Great, one can make any required data processing in a familiar way and no computation is done unless data frames are viewed or converted to other formats (such as pandas). So far so good, but what about model training? To be able to execute this in Snowflake, the training logic needs to be registered as a stored procedure (SPROC, or as a user-defined table function). At this point, the immaturity of Snowpark API starts to reveal itself.

Snowpark is integrated with Anaconda and there are quite a few libraries readily available. However, many of these libraries have not been updated in a long time, which creates a dependency discrepancy between developers and the platform. While scikit-learn is up to date, for example, the version of gluonts for time series forecasting is from August 2021, and the gradient boosting library catboost is not available at all.

Online Snowpark ML tutorials work fine, as they tend to utilize only those libraries that are provided by the Anaconda integration. However, there are countless unsupported libraries that one might want to use in a project. Also, it is very typical that organisations have developed custom libraries/modules that are used internally for specific purposes. Luckily, local code can be included in the SPROC registration (by using an imports-argument). However, it gets trickier with unsupported libraries.

If an external library (which can be included in the registration either via importing a zip-file or giving the local path to the library) only depends on built-in libraries or the dependencies that are provided by the Anaconda integration, you are likely to be fine. Otherwise, all the dependencies need to be imported as well. These imports are stored as zip-files into a stage on Snowflake, whose location needs to be provided in the registration call.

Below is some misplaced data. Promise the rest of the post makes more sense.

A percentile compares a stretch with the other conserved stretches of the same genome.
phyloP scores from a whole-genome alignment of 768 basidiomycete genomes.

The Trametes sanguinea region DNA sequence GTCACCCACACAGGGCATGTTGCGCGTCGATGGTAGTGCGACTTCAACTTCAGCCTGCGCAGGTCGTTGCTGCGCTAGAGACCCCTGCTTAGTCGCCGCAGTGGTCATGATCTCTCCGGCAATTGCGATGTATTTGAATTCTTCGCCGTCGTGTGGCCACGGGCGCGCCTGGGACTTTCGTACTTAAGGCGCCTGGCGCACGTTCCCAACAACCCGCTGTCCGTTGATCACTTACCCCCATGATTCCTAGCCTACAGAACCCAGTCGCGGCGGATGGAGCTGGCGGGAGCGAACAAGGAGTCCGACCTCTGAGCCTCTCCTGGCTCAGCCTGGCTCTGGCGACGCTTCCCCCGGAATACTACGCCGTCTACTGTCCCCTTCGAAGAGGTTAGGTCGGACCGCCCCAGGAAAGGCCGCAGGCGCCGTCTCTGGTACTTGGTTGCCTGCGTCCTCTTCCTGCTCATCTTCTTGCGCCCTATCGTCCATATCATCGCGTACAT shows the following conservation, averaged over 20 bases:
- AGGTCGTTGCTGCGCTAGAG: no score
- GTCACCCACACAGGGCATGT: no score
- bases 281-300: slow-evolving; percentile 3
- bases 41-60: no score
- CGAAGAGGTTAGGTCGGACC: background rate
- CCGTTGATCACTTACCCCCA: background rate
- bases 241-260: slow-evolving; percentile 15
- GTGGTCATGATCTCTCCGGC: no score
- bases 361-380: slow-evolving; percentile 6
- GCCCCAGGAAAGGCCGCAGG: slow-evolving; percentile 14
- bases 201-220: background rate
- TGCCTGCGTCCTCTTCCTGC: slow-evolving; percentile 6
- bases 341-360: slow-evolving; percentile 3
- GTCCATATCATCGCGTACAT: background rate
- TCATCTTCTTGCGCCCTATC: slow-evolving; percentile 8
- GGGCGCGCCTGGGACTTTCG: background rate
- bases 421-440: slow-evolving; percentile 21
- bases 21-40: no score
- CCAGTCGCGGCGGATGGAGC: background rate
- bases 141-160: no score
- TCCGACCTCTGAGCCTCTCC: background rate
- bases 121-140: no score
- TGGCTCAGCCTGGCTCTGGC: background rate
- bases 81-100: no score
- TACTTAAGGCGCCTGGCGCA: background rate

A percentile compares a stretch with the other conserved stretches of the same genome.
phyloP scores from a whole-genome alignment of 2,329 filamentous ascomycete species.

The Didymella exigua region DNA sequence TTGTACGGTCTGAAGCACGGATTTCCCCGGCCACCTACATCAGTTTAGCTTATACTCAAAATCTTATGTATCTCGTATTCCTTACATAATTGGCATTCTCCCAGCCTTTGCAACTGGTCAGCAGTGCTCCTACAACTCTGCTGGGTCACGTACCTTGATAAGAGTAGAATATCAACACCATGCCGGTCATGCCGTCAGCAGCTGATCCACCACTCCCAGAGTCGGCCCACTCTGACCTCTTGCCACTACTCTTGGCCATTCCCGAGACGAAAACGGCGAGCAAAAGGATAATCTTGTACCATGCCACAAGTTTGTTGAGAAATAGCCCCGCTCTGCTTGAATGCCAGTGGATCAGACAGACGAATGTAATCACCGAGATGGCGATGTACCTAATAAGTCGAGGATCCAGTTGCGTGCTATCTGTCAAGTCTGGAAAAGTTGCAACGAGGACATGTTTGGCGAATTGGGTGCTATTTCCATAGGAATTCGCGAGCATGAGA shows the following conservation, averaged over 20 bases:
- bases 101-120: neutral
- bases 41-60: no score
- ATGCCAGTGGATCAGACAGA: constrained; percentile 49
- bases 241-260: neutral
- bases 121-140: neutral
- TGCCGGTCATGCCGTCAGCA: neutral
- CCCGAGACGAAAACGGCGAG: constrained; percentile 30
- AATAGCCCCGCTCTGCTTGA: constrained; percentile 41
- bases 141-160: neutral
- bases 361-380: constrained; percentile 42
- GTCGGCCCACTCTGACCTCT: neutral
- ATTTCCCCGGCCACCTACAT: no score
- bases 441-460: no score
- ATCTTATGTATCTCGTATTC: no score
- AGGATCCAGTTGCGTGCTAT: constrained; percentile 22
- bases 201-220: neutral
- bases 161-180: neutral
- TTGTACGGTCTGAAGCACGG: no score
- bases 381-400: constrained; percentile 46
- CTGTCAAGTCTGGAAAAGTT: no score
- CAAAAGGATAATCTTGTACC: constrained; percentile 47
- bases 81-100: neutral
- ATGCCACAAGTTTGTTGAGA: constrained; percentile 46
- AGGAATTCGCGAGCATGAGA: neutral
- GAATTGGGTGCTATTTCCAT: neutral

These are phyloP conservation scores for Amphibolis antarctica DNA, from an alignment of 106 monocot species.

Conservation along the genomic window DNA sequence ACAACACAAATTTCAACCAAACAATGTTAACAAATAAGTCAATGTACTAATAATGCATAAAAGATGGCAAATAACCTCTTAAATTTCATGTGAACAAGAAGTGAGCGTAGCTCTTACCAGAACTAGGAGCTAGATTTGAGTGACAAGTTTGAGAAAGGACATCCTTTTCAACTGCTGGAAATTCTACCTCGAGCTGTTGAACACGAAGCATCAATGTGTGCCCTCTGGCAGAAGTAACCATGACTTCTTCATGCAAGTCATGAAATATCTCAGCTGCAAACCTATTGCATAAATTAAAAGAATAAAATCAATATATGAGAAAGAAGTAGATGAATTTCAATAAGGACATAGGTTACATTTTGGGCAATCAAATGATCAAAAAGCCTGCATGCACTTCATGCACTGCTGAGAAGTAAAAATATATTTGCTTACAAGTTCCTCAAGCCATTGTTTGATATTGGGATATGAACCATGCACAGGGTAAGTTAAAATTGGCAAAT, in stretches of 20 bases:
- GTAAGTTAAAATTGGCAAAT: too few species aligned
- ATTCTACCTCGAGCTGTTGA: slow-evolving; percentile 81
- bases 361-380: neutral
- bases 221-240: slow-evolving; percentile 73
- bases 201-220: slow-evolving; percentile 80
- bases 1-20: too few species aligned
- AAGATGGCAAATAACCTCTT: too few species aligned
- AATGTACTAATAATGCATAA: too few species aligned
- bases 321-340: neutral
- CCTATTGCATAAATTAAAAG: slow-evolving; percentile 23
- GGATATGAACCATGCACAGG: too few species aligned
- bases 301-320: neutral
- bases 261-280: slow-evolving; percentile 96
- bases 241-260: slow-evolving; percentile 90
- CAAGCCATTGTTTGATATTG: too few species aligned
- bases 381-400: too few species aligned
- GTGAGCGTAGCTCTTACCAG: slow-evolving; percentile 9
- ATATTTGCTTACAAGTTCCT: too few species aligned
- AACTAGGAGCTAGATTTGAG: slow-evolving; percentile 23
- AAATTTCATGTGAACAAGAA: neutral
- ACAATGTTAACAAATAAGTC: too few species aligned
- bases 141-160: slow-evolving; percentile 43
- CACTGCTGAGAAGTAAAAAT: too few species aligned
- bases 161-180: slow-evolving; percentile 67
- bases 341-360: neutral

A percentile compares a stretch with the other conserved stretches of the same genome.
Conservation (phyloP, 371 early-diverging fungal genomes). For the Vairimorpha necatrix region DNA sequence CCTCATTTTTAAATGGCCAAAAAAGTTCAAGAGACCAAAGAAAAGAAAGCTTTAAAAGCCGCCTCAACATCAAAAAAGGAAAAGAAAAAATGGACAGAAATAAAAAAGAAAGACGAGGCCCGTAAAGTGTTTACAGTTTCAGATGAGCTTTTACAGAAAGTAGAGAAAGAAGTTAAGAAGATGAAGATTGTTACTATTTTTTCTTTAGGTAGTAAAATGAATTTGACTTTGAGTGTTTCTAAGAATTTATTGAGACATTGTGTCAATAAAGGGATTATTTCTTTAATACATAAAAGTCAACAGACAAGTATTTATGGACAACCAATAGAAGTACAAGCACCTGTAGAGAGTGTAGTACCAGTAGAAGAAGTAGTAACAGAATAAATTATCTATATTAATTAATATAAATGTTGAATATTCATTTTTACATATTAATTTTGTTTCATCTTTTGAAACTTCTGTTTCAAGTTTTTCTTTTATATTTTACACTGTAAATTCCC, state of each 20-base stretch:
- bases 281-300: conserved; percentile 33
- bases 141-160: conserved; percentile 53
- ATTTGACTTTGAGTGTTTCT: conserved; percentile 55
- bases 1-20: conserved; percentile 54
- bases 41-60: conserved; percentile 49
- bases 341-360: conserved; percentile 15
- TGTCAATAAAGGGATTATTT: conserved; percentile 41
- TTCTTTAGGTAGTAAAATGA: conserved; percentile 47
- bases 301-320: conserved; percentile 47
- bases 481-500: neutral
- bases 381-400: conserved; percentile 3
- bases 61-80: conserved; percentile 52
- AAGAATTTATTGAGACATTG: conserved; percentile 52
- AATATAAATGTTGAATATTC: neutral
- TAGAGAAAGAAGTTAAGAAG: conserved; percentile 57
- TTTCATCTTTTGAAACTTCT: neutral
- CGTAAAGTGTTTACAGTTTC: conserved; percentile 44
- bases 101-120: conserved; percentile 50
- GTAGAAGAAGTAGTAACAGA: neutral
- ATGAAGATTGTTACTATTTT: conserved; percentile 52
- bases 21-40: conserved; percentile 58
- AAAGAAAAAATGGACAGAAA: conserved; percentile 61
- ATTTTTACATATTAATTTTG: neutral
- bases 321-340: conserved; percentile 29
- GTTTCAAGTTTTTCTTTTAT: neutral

Let’s say that one manages to include all the imports needed for using a particular library for model training and successfully registers a SPROC and uses that to train a model, which gets stored into the model stage. The logical next step would be to use the stored model to score new data. This is done either by a UDF (User-Defined-Function), a UDTF, or a SPROC, depending on the requirements of the predict-method of the model.

Whatever the approach, the library used for training should be included here as well (which is typically not the case in native python). One would expect that a library imported previously at model training would be readily available later, but this is unfortunately not the case; the importing will need to be repeated, which feels a bit clumsy.

Finally, let’s assume that model training and scoring can be implemented in Snowpark. Then (if not even earlier) it would be logical to start thinking about model life cycle. In a couple of years, mlflow has become a standard component for model management in MLOps pipelines. While there is an mlflow-plugin available for snowflake, it currently only supports model deployment. Model experimentation needs to be done somewhere else (or outside the mlflow context), missing the opportunity to export training to a Snowflake warehouse.

Great potential awaits to be realised

While Snowpark holds great promises, it is not yet a relevant competitor of Databricks, which has become a serious MLOps platform over the years. Still, Snowpark is already a great tool for straightforward data operation tasks and light-weight deployments, especially if scikit-learn is the go-to ML library and one does not mind doing some manual work with model versioning and performance logging.

The above-mentioned issues with python dependencies and lack of native model life-cycle management, which undoubtedly are solvable, are hindering broader adoption of Snowpark for ML modelling. Something Snowflake could do here is to adopt the possibility to register code environments, as implemented in Azure Machine Learning.  

I’m certainly looking forward seeing how Snowpark will be evolving in the future. As soon as the obstacles for flexible machine learning experimentation are cleared, there is likely to be increasing interest in taking advanced analytics from other platforms to Snowpark, especially in organizations already hosting their data in Snowflake.

Photo by David Clode on Unsplash